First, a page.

My first professional photography session {St Albert newborn photography}

{I found this post unpublished three years after I wrote it. I don't remember writing it. It made me smile.}

Preface: Before my first session, I'd been taking photos as an amateur for several years. I'd taken many photography courses over those years, I'd amassed an embarrassingly comprehensive bag (or two) of equipment, and I'd been researching and planning a potential business for quite some time. Getting my business licence and insurance was easy, because I'd had everything ready to go for some time. I was also extremely well-rehearsed on safety precautions and set-up requirements specific to newborn sessions. Just to be clear - it's not the type of portrait session where you can 'wing it'.


My first proper session happened unexpectedly and quickly - I casually told a friend that I was seriously considering starting a business, she casually asked if she could pass my name to a friend of hers who was expecting, THAT FRIEND HAPPENED TO BE IN LABOUR, and I was at their house five days later taking newborn photos. It was insane. Awesome and insane.

In the four days leading up to that first session, I felt physically ill from nervousness most of the time. I spent hours and hours reviewing newborn safety and posing techniques, I looked at countless images of newborns, and I obsessively tweaked my business plan. I also developed a tack-sharp plan for explaining the session to the parents, putting them at ease, and producing great images. (I have a bit of a 'perfectionist' problem. And I like being as prepared as humanly possible in professional situations - I was like that in all my very-not-artistic previous jobs.)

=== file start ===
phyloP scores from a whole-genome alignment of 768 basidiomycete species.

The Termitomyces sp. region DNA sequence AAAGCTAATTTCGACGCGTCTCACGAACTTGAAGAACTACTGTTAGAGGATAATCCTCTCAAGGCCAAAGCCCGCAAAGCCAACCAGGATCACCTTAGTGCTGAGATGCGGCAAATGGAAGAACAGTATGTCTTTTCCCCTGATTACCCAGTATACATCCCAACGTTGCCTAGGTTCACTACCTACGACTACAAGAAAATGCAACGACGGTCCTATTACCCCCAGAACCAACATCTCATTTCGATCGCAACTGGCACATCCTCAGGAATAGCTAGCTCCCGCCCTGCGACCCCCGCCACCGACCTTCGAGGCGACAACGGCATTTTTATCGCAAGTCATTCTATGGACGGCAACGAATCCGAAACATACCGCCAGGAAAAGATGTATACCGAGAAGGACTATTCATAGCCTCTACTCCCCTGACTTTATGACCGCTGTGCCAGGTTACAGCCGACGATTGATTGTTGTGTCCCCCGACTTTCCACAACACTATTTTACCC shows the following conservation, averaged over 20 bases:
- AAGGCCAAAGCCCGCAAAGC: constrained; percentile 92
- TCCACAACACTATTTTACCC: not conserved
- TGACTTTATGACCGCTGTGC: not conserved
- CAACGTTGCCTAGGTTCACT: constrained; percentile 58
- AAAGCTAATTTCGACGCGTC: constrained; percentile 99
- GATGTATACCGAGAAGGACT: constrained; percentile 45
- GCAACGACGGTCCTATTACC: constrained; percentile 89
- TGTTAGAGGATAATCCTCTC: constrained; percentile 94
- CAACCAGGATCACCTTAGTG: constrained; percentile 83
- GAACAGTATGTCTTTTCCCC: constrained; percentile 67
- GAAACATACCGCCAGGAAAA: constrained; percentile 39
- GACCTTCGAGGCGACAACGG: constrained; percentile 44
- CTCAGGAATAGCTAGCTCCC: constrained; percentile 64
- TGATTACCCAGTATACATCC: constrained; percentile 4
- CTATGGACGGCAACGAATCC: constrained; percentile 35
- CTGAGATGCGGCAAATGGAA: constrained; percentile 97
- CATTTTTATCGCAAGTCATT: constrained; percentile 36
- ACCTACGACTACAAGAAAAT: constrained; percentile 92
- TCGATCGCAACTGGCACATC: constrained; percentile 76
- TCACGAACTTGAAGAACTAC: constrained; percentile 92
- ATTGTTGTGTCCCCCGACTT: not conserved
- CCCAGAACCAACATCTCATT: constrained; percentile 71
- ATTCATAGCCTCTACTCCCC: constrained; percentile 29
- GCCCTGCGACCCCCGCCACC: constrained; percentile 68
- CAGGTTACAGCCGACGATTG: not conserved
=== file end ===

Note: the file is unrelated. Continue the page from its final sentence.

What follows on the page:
The day of the session, my husband took the kids to his parents so I could chill on my own. I reviewed all my material, I forced myself to eat, and I was shaking with nervousness. But then? Then I arrived at the client's home. And I rocked it.

(I am really, really good in professional situations. I am calm, I am extremely comfortable and confident (HAHAHAHA), and I can almost always put people at ease. As a lifeguard, I was like that when someone was bleeding all over my deck, or when one of my staff was freaking out, or when things were literally blowing up - I do chaos well. Ditto as a salesperson and an IT manager - I'm good at knowing my stuff, thinking on my feet, and listening to the needs of whoever I'm working with. I just forget that I'm good right before a new professional situation - It takes being in the situation for me to realize that, huh, I know this.)

It turned out that the baby from that first session had no interest in being the typical fast-asleep newborn. So most of my planned shots didn't work out. But? I like working on my feet. It was fun. The parents were great. And we got some really beautiful images out of the session. 

Five days later, I was shooting my second newborn session. Without the pre-session nausea and anxiety. It was fantastic.

Moral of the story? Be prepared. Know your stuff. And for goodness sake, you'll be fine.